The Problem

So at this point, you may be saying “This is fantastic! I want to begin using this everywhere on my corporate intranet immediately!” You then notice that your highly-customized master page doesn’t seem to be working on it. You also notice that the Alternate CSS URL you have on your normal publishing/team sites doesn’t seem to be working here either.

Since the pages aren’t traditional ASP-style affairs, virtually none of the tried and true branding methods work anymore (major exception being the SharePoint theming engine).

When the modern experience was first introduced, there was no real way to customize the look and feel of it in any significant way. Worse yet, many companies recognized the inconsistent user experiences could potentially confuse their users and disabled the modern experience altogether.

The Solution

Microsoft received tons of feedback on the modern experience and one of the major complaints was about the lack of customizability. To remedy this, they introduced SharePoint Framework Extensions in the latter half of 2017.

These extensions allow developers to introduce custom components into the modern experience pages. The extensions utilize the same nodejs-based build system that the SharePoint Framework web parts are currently made with. While it’s important to note that the extensions do not allow customization of every component, they do provide three main areas of control:

  • Application Customizers: these types of extensions allow for script injection onto the page and offer placeholders in commonly-customized areas of the page such as headers and footers.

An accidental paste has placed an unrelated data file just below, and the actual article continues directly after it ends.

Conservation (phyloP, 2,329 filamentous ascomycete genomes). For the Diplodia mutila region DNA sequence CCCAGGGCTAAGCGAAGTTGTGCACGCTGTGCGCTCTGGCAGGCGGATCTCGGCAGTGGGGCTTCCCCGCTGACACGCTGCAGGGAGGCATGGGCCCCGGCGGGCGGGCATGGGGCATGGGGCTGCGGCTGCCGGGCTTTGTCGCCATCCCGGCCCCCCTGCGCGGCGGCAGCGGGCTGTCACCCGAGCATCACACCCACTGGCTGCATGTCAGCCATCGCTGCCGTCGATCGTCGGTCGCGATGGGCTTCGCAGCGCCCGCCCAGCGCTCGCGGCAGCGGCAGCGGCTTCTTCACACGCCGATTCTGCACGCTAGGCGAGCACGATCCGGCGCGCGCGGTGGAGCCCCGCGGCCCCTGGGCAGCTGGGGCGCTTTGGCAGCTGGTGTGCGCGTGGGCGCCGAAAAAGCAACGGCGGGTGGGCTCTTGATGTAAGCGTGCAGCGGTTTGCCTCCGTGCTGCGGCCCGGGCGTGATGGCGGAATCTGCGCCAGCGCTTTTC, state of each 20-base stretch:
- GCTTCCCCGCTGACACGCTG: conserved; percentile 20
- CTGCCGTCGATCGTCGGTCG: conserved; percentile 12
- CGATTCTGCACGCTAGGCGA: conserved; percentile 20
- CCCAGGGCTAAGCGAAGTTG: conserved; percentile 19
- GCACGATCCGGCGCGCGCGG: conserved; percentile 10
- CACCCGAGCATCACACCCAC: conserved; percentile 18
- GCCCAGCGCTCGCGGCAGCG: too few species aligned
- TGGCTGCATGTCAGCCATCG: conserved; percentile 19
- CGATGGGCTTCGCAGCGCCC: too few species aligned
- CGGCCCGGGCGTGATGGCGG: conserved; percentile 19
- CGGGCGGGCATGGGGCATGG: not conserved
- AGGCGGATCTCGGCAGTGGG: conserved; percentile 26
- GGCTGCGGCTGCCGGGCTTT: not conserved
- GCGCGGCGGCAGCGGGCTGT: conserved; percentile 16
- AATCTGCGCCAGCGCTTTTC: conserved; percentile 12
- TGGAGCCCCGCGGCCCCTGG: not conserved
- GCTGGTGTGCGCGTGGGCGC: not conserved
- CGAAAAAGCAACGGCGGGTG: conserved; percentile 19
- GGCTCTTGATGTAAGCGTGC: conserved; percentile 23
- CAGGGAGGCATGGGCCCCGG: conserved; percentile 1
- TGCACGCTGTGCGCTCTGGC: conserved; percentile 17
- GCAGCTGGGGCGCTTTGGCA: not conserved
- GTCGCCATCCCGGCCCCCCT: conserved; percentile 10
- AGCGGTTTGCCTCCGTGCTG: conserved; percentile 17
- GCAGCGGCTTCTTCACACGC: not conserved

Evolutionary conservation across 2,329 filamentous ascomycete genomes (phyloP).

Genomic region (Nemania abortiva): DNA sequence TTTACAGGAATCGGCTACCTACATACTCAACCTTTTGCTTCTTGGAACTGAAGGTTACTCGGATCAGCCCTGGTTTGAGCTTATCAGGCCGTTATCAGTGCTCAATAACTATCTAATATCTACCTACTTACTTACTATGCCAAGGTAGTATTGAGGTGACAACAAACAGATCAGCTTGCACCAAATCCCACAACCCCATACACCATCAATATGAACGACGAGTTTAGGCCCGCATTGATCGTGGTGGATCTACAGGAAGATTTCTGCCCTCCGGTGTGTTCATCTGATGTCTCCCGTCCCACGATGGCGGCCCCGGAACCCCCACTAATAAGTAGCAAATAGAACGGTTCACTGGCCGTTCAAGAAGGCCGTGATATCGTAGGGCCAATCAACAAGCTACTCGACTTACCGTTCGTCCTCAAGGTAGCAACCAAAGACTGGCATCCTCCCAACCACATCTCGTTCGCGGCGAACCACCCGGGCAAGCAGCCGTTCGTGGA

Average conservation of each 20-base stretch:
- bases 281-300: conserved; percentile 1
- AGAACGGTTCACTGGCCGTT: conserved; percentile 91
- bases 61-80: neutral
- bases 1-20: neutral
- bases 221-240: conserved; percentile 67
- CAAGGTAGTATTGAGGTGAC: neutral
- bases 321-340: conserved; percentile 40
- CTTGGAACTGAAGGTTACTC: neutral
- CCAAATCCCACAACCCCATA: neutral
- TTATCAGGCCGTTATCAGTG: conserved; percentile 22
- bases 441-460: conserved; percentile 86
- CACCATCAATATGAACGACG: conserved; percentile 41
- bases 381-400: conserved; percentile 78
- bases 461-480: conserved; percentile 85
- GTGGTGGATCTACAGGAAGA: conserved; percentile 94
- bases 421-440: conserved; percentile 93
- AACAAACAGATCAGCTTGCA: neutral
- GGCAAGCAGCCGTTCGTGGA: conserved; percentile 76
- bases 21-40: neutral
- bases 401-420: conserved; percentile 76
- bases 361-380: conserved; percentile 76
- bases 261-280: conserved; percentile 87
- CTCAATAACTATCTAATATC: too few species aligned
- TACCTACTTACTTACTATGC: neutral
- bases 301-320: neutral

• Field Customizers: these types of extensions allow for modifications to views and field rendering. These are essentially JSLink technology of old, but for the new modern experience.
  • Command Sets: these types of extensions allow the construction of new actions. These actions are essentially analogs to the custom action overrides that were available in the older SharePoint experience.

Out of these three, the Application Customizers are the most that will most greatly benefit visual designers. The two main placeholders (header and footer) that have been implemented allow pages using the modern experience to be “framed” with common branding. Custom functionality such as a pop-out alert pane, bookmarks system, or personal calendar/reminder system can be implemented this way.

2 Custom branding elements and functionality within SPFX Extension Placeholders

More information about the SharePoint Framework Extensions can be found on Microsoft’s website at This site contains background information and invaluable tutorials on how to set up the build system, produce a sample project, and deploy it to your tenant. Sample code related to all three types of extensions can also be found in the excellently-maintained Github repository located here: